- Zshawn Sullivan

7/7 - Cheviot, HRM 106: A majestic group of five great blue herons flew slowly past in a loose formation, wings seeming almost to touch. They circled just above the big tree at the end of the jetty and came back to land in its upper branches. Three were definitely immatures; the other two were obscured by foliage. We see many great blues but this was the first time seeing a tight flying group like this. My thought was that this was a family of adults and fledglings.

- Jude Holdsworth

7/7 - Staatsburg, HRM 86: A juvenile red-shouldered hawk perched on the roof of a house across the street, "kayaking" all morning. It didn't take much imagination to translate its call to its parents: "How about some breakfast!"

- David Lund

7/7 - Norrie Point HRM 85: Thirteen of us hauled our seine through the weedy shallows at a very low tide at the Environmental Education Center. Our modest catch consisted of a white sucker, three pumpkinseed sunfish, six banded killifish, nine spottail shiners, and at least 25 tessellated darters.

- Jim Herrington

7/7 - Town of Poughkeepsie: We stood and listened to the "chortling" of the eagle fledglings as they perched in the nest tree (NY62). In the twelve years we have watched this pair and their offspring, these have been by far the most attached-to-the-nest fledglings that we have ever seen. In most years, they have left in a few days and the nest remained empty for the next seven months. But these two have the "run of the house." Just as the adults had to limit food delivery in order to get them to fledge, they will probably have to find a way to entice them away from the dinner table that has become the nest tree.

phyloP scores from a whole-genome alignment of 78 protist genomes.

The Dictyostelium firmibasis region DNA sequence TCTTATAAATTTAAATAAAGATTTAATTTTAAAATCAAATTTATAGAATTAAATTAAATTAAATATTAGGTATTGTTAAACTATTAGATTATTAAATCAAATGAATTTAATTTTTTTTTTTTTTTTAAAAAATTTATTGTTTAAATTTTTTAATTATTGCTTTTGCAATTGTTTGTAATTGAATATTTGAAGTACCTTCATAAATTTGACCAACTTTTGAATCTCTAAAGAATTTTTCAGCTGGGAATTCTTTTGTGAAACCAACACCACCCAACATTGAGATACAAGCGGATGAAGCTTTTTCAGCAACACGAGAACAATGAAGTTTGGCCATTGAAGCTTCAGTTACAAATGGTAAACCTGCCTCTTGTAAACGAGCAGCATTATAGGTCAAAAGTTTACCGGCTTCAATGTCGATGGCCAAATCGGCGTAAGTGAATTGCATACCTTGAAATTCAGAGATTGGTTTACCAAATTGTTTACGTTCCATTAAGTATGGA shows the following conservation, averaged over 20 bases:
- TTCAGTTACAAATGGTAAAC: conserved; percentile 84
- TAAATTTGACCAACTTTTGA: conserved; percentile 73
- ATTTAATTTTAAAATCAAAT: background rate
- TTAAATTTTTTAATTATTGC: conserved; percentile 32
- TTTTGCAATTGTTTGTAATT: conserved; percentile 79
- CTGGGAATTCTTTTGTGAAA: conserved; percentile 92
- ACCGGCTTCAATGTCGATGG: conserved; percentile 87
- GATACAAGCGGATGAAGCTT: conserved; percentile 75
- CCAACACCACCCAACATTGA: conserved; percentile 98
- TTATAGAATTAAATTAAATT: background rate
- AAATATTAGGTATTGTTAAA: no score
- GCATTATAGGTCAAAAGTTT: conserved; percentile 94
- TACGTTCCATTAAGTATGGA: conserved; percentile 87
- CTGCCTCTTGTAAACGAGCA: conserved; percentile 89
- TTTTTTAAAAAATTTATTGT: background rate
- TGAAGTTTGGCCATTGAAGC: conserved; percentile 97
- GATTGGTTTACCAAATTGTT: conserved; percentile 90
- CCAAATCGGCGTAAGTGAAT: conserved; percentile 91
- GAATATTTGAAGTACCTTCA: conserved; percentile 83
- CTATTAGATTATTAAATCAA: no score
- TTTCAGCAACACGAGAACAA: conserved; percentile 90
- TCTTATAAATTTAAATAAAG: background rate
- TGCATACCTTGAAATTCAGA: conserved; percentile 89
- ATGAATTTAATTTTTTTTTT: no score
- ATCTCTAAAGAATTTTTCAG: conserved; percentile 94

- Tom Lake. T.R. Jackson

7/8 - Saugerties, HRM 102: Several of us have noticed an almost complete lack of wild celery (Vallisneria americana) in the river this year in areas where it has typically been known to thrive.

- Patrick Landewe

7/8 - Poughkeepsie, HRM 75.5: We went seining this morning during low tide at the Mid-Hudson Children's Museum. Among our catch was a three-inch-long, juvenile Atlantic needlefish, very uncommon here. We also caught white perch, young-of-the-year [YOY] striped bass, pumpkinseed sunfish, spottail shiner, and a tiny hogchoker. The river is great to share with families!

- Lisa DiMarzo

7/8 - Cortlandt Manor, HRM 38.5: I sat on the deck this evening watching at least six bats flitting around. I was getting glimpses of five or six at a time overhead, a fun aerial show that I have not seen for at least three years.

- Peter C. Schechter

7/9 - Cheviot, HRM 106: I saw what I thought was a huge cormorant in the big tree out on the jetty. It turned out to be an immature bald eagle doing the "Dracula" pose. After a while the bird dropped down and stood in the river, and was later joined by another juvenile who also stood in the river. Later I read the Almanac that they were cooling off on a very warm day.

- Jude Holdsworth

7/9 - Cruger Island HRM 98: Beds of submerged aquatic vegetation (SAV) seem to have diminished this year compared to areas where they had flourished at this time last year. Hudson River National Estuarine Research Reserve [HRNERR] staff monitor SAV plots south of Cruger Island, and so far have noted no growth of the native wild celery. Other observations document a lack of SAV in known beds near Iona Island (HRM 45), Black Creek/Norrie Point (HRM 85), Esopus Meadows/Dinsmore (HRM 87), the Kingston/Rhinecliff Bridge (HRM 96), and Glasco (HRM 100). The SAV Volunteer Monitoring program, a partnership between HRNERR and the Cary Institute of Ecosystem Studies, plans to re-visit points throughout the Hudson River Estuary that were checked last year to try and confirm the presence or absence of SAV. If a loss of SAV is confirmed, causes are uncertain, but may be due to the impact of last fall's tropical storms Irene and Lee.